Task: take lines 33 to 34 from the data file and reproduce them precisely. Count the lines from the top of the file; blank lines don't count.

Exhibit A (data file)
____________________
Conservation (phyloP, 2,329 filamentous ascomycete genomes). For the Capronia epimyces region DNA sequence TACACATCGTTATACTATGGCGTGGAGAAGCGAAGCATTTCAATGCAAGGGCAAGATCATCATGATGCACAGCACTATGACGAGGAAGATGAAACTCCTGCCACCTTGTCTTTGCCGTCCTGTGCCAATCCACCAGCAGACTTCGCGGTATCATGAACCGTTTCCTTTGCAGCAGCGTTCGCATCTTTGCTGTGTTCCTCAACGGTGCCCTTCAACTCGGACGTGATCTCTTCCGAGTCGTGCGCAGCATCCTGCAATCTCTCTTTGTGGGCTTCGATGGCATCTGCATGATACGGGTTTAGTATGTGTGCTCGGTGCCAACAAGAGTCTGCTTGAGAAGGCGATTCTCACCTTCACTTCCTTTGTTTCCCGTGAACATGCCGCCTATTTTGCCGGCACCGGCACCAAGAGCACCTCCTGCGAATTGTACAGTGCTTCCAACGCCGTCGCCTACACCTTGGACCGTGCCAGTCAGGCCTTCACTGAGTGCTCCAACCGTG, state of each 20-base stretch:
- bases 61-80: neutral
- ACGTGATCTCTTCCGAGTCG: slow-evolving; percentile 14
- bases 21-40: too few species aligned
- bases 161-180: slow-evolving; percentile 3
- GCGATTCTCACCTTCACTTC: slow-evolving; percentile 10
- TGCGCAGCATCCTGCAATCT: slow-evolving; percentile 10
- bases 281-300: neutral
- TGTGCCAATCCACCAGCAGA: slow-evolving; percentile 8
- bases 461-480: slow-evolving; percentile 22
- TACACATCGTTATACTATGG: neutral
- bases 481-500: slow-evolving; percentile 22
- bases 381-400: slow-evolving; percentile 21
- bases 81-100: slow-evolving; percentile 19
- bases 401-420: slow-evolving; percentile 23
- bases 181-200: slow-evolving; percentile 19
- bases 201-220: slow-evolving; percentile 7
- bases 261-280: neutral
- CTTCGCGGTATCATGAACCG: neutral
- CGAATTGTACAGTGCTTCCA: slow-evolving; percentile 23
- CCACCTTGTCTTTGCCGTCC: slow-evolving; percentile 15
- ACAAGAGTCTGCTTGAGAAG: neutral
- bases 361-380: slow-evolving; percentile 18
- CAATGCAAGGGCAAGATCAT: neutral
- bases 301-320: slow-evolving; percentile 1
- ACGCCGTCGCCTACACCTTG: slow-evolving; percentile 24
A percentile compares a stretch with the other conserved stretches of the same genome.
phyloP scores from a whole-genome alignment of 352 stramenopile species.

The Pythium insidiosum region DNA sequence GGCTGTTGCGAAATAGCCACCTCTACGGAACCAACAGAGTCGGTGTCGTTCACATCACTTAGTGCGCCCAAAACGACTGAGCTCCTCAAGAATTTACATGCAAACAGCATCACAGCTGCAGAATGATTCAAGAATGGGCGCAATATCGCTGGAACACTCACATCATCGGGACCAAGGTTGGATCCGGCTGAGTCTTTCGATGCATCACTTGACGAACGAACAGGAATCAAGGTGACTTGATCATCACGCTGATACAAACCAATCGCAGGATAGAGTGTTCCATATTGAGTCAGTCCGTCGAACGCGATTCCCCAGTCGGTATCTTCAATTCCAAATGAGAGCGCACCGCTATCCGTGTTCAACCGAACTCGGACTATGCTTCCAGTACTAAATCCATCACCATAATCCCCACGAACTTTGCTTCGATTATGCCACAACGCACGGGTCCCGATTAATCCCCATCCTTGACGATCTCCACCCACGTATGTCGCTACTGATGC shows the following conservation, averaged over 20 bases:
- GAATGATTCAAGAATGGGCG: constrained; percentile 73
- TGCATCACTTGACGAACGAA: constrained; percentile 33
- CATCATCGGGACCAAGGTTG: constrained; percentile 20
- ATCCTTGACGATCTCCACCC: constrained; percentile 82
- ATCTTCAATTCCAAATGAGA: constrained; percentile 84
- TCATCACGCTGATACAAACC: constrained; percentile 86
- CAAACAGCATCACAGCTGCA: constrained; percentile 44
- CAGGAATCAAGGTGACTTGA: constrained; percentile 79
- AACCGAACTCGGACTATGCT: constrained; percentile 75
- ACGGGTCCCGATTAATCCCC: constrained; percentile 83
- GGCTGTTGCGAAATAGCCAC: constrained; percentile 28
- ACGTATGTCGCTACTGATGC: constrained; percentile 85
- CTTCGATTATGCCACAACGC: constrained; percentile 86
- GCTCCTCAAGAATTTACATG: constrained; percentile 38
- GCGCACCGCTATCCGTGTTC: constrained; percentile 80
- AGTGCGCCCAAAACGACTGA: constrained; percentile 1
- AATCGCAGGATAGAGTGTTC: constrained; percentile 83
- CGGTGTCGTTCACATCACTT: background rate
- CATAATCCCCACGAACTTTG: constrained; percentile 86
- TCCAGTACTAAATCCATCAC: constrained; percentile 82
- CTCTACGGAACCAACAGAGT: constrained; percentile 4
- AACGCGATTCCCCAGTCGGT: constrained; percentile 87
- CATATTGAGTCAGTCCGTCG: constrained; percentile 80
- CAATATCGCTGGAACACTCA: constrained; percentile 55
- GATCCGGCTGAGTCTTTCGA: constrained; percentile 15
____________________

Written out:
- ATCCTTGACGATCTCCACCC: constrained; percentile 82
- ATCTTCAATTCCAAATGAGA: constrained; percentile 84